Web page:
Tuesday, March 12, 2013

HIIT - Cardio at its finest

Hey guys,

I haven't written about cardio training yet. This was mainly caused by a lack of time I recently had so that I haven't done any cardio training for the past few weeks. Now I have some more spare time (but still not that much) and I want to fill it 2 times a week with short "High-Intensity Interval Training (HIIT)"-sessions.

When you ask someone about effective cardio training for fat loss, probably the answer will be that you should run/row/swim with low-intensity for a longer time (at least 30 minutes). One main argument for this advice is that your metabolic system changes its main energy source from glycogen (carbs) to fat after approx. 20 minutes of low-intensity training and then your body starts to burn fat as fuel. Another point is that it's comfortable and you can relax your mind with slow long runs. So far so good....

BUT even though it's true that steady state cardio does bring you in your fat burning mode, your body won't burn much of it...in fact, long sessions let your body become very efficent with its sources which leads to a very small amount of energy that is needed. That way you burn fat, but just a little (very little!).
If you are like me, then you prefer results. You prefer a fast loss of fat, and efficiency is the last thing you need for that. What's the solution? Use HIIT as your main cardio training!

HIIT means that you alternate high-intensity intervalls with low-intensity recovery parts. You won't get in the efficient fat-burning zone with HIIT, but you gonna burn so much more energy (cal) that your body is forced to burn a huge amount of fat afterwards because your glycogen storages are already empty after the cardio session (and, as you know, the human body still needs energy for living, adaption after workouts and so on). There's one more effect that helps you burning even more energy and fat AFTER your training session as well - the after burn a.k.a. EPOC (excessive post-exercise oxygen consumption). During a HIIT your body will be in an anaerobic zone for most of the HI-time where oxygen is in short supple and your body produces lactic acid due to a second way of energy supply (without the use of oxygen). This energy from anaerobic exercises lasts for just a few seconds (up to 20-40 sec) which also is the reason why nobody can sprint for an hour but almost anybody can do it for 10 seconds. After your HIIT training your body contains a lot lactic acid which it has to remove with effort. And this is the reason why you burn additional energy after the session.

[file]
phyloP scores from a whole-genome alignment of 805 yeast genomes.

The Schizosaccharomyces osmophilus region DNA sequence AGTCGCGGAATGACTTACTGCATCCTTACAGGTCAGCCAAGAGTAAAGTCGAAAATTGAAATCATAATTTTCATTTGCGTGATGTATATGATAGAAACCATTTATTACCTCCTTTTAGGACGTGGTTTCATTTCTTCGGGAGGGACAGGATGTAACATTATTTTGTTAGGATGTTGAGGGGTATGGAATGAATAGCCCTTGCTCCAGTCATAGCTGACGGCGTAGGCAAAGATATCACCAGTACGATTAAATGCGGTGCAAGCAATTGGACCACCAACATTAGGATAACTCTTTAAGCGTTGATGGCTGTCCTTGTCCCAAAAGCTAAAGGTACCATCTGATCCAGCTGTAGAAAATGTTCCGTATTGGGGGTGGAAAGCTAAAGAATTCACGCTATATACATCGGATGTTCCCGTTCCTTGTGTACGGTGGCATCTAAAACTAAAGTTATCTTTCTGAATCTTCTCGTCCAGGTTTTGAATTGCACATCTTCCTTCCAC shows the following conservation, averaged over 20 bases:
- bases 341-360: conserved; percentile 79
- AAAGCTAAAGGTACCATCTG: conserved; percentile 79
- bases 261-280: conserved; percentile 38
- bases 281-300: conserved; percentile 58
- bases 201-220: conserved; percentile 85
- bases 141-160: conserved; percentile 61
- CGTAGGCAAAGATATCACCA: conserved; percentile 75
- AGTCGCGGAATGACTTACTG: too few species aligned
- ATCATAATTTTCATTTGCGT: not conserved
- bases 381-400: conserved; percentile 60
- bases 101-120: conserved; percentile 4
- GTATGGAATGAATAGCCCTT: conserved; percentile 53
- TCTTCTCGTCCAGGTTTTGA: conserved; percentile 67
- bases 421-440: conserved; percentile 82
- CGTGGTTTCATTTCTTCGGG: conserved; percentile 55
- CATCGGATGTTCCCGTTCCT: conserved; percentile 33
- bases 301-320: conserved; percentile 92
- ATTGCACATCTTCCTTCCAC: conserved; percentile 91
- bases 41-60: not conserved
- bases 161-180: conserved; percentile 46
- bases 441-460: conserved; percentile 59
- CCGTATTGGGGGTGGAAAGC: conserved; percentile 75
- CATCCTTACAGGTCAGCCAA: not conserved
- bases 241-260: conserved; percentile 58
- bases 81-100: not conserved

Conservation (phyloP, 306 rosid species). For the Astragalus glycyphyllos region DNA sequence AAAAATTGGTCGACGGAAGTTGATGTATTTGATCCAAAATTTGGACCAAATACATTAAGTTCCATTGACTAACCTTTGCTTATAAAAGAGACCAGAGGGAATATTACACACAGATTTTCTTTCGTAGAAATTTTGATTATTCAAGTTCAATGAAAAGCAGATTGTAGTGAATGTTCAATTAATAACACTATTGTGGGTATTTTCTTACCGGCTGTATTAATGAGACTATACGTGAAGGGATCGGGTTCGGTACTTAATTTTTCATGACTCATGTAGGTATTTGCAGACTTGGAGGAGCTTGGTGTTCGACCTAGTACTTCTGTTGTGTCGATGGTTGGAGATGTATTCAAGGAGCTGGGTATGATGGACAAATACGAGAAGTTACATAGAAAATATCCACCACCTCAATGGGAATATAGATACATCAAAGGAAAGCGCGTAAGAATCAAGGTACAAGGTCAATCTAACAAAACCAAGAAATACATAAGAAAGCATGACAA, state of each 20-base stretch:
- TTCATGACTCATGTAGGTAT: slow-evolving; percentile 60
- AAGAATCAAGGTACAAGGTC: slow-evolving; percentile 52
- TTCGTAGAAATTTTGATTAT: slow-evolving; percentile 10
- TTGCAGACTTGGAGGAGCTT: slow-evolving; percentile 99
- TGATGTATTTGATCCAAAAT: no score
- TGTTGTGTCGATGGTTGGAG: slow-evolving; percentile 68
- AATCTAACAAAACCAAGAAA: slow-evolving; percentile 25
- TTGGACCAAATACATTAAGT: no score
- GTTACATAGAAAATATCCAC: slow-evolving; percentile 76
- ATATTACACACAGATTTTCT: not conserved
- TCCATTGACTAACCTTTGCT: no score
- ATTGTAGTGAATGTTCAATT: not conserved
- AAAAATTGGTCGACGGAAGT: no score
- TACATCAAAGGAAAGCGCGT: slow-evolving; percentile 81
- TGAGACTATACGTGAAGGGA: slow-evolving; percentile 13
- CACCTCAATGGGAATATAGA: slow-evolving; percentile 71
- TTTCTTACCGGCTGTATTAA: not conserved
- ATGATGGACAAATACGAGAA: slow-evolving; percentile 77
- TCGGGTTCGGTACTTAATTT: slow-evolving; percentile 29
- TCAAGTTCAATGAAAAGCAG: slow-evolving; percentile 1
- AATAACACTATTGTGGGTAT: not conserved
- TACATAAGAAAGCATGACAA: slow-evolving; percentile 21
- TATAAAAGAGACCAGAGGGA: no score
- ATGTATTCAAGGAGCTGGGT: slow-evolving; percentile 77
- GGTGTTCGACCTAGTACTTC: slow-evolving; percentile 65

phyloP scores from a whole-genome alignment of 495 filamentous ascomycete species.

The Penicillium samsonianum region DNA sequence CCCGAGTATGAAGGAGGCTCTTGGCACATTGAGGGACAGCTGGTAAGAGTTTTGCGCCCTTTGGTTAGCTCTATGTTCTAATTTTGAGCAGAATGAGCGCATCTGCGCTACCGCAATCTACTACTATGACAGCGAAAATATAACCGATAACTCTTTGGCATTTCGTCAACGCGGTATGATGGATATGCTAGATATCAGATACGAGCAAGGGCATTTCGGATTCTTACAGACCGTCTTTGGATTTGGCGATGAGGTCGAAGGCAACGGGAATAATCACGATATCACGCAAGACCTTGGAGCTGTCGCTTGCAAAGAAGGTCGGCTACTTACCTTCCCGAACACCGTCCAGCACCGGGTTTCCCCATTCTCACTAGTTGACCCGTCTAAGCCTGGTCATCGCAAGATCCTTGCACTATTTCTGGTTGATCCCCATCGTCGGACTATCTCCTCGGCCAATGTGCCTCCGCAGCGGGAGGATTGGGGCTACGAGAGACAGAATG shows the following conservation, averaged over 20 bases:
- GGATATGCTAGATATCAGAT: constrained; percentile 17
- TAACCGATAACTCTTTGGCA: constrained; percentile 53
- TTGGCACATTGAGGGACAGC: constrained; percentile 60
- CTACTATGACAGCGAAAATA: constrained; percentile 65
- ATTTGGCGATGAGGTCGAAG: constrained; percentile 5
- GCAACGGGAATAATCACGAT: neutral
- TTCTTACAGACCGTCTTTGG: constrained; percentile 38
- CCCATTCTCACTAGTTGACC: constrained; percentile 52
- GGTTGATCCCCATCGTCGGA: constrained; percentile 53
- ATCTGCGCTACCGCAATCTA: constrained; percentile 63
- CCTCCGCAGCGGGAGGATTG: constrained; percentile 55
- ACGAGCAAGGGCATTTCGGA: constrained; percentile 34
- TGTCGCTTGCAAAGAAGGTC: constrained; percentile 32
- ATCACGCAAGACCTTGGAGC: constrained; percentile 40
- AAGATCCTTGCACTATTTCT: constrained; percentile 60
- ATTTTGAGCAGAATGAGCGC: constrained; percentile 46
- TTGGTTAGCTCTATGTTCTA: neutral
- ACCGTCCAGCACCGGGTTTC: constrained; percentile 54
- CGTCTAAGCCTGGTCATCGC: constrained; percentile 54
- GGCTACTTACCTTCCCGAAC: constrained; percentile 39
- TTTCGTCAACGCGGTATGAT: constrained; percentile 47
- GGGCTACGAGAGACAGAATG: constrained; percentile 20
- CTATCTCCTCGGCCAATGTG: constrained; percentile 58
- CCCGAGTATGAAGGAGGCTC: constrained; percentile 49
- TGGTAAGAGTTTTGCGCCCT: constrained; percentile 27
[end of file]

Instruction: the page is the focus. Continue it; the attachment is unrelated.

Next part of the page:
So you have a higher energy consumption during the session and also a few hours afterwards...sounds great, doesn't it?

As a side-note it is mentionable that, if you follow a low-carb diet (like mine), your body doesn't have that much glycogen in its storages so that it is forced to burn fat as fuel (instead of glycogen which is produced by carbs) almost instantly by starting your cardio training. You can burn even more fat with the combination of HIIT and a low-carb diet!

A possible HIIT-design (also the one I use), which was developed by a Swedish scientist, is the following:

5 minutes warm-up (important to prevent yourself from injuries due to the high intensity of the session)

1 set equals 5 reps of:
30 seconds fast walking/very slow running
20 seconds running at your normal pace (faster than the first 30 seconds)
10 seconds sprinting as fast as you can

Do 3-4 sets like this with a 2 minute walk between every set.

This HIIT-design also works with swimming, biking, rowing...

If you want to, you can use other high-intensity intervals as well like running up a hill for some seconds and walking it down again slowly, but I prefer to stick to the 30-20-10 stuff first.

Btw: Also endurance-orientated athlets could profit from HIIT because their heart and lungs become more efficent and stronger!

That's how I do my cardio work...what about you?

Cheers,
Andi